- Peter Bouckaert says he was in Sirte when a rebel fighter told him Gadhafi was captured
- He later learned he was killed, avoiding a trial he deserved; one others in his regime should face
- He says new constitution must include rights, protections for women, minorities
- Bouckaert: New leaders have crucial chance to establish rule of law; outside world must help
I stood stunned in a Sirte hospital this morning as a man came in waving a golden gun -- a pistol he said was seized from Moammar Gadhafi as he was finally captured by forces of the National Transitional Council. The Human Rights Watch team had spent the night outside Sirte, Gadhafi's hometown, as the transitional forces mounted a final, heavy barrage against the last holdouts, snipers in the town. At 9 a.m., the rebels declared victory, and we headed to the hospital to try to document the civilian casualties after weeks of fighting.
The man with the golden gun told us that Gadhafi was wounded but alive, captured with several of his senior officials, and that he was on the road to Misrata. A few hours later came word that Gadhafi, who had ruled Libya for 42 years before being ousted by a popular uprising, had died, thereby escaping the trial and courtroom he so richly deserved.
Even after Gadhafi's hold on Libya was reduced, over the course of the uprising, to a small patch of land around Sirte , his influence loomed large. After four decades in power marked by fear and repression, Libyans will never forget him. And his death isn't the end of the story. Gadhafi didn't rule alone, and it's vital that high-level officials who survived the conflict be investigated and, if credibly accused, be given a fair trial for their roles in the most serious crimes.
Gadhafi took power in 1969 and his rule encompassed an appalling catalog of human rights abuses, at home and abroad. The massacre of an estimated 1,200 prisoners after a failed revolt at Tripoli's Abu Salim prison in 1996 is perhaps the most notorious episode of domestic abuse. Abroad, he was best-known for his alleged involvement in the 1988 Lockerbie bombing of Pan Am Flight 103, which killed 270 people.
Since 1969, Libya has suffered forced disappearances, politically motivated arrests and the use of torture, as well as the near-total repression of freedom of expression and association. Gadhafi's Libya was one of the region's most thorough police states, and his unique political system, the Jamahiriya, or "state of the masses," obviated the need for elections.
Now that he is gone and Libya has officially been liberated after the fall of Sirte, the clock starts on the transition to a new government. The National Transitional Council said it plans to organize free elections and rewrite the constitution. It has pledged that Libya will respect international human rights standards.
Libya's new leaders have an extraordinary opportunity to rebuild the country based on the rule of law, where the rights of all are respected, including those of women, minorities and supporters of the old regime. It's vital, for instance, that the new constitution enshrines the right to gender equality and nondiscrimination, and that women are able to participate fully in the political process, during the transition and beyond. The new authorities will need to abolish or revise numerous laws, including those that limit free expression and association and restrict political parties. And they will need to rewrite the penal code and reorganize the judicial system and the security services.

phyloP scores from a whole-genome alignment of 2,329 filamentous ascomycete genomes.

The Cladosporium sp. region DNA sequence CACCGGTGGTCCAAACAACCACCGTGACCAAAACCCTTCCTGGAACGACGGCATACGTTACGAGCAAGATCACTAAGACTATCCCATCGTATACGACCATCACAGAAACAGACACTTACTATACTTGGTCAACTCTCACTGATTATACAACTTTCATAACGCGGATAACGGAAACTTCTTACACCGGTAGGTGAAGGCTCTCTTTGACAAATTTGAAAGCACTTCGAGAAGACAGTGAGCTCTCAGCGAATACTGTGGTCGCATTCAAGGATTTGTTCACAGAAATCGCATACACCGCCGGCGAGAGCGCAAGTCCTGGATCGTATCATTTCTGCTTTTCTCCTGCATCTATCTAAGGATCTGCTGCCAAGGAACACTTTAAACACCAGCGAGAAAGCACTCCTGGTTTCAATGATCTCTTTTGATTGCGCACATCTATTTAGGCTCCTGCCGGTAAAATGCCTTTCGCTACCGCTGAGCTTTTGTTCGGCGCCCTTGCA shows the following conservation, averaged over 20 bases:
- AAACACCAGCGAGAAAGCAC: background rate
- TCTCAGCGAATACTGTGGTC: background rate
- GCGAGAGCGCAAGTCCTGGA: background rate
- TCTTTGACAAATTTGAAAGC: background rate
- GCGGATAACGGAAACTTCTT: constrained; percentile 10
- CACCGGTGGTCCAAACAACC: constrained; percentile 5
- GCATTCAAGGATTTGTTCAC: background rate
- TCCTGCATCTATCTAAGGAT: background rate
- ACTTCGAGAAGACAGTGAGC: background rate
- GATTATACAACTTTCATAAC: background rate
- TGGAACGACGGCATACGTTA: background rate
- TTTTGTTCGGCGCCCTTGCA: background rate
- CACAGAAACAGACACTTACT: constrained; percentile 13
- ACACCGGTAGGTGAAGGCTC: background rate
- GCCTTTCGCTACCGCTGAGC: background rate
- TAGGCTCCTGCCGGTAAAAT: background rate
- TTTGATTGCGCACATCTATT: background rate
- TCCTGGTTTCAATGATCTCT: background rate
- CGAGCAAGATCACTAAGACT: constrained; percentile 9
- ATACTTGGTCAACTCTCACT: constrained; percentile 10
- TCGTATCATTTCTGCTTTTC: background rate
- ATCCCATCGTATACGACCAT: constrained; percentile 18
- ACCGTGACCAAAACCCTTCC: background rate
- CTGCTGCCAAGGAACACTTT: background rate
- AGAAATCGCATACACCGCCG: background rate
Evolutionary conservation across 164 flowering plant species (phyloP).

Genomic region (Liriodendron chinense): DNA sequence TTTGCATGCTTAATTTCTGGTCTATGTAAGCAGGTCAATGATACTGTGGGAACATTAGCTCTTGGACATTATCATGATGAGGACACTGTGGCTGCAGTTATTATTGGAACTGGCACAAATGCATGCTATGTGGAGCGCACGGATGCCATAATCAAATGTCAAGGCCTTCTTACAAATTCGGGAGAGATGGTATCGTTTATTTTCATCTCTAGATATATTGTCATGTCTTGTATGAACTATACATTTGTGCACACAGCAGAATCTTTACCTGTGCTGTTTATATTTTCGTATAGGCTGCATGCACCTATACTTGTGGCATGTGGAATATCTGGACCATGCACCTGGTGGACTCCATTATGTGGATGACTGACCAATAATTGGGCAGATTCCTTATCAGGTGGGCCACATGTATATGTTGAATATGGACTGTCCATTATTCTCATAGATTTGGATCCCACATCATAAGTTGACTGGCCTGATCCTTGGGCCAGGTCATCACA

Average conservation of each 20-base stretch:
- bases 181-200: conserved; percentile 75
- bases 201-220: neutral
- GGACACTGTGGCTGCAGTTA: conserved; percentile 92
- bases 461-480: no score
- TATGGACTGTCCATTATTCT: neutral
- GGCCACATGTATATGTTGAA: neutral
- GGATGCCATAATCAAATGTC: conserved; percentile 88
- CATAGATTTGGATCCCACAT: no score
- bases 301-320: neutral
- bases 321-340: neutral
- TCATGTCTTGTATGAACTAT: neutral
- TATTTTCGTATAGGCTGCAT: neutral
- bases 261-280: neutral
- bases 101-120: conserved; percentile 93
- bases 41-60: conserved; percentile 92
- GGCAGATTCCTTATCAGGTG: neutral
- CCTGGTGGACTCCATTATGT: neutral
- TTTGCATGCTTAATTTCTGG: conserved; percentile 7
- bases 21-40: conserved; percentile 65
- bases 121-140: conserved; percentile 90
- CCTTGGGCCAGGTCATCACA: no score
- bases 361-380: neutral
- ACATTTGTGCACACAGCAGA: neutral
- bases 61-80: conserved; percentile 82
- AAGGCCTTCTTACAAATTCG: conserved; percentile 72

But Libya will need international help to build a credible, unified state that can protect all its inhabitants. The transitional authorities have already spoken out against revenge attacks. They also need to ensure that those now being detained are treated humanely, and those responsible for abuses are investigated and fairly prosecuted.
Human Rights Watch has already documented some of the difficulties any new government will face, such as how to set up and administer lawful and humane detention facilities. We have investigated incidents of torture by forces allied to the transitional council, as well as revenge attacks against communities who are considered pro-Gadhafi. And we have spoken to women (and men) victimized during the conflict by sexual violence, a taboo subject in Libya. The new authorities need to ensure that appropriate care and support are offered to women and girls subjected to such violence, and help to create an environment in which people feel able to report rape and other attacks.
The Libyan authorities should be setting up independent, impartial investigations into the most serious crimes of the past four decades, and also cooperate with the International Criminal Court, which is examining abuses since February 15, 2011. There have been many, implicating both sides. On Thursday we visited the graveyard in Sirte and learned that of the 52 bodies buried this week, at least half appeared to be victims of executions by Gadhafi forces, their hands bound behind their backs.
The biggest challenges for Libya remain ahead, and so do the tough questions: Who should be prosecuted? How to deliver real justice, not just that of the victors? How to ensure that women, minorities and other vulnerable groups are truly integrated into the transition and beyond? But today, the people of Libya are celebrating the end of an extraordinarily dark time. And the best way to leave the Gadhafi nightmare in the past is to build a new Libya based on human rights for all.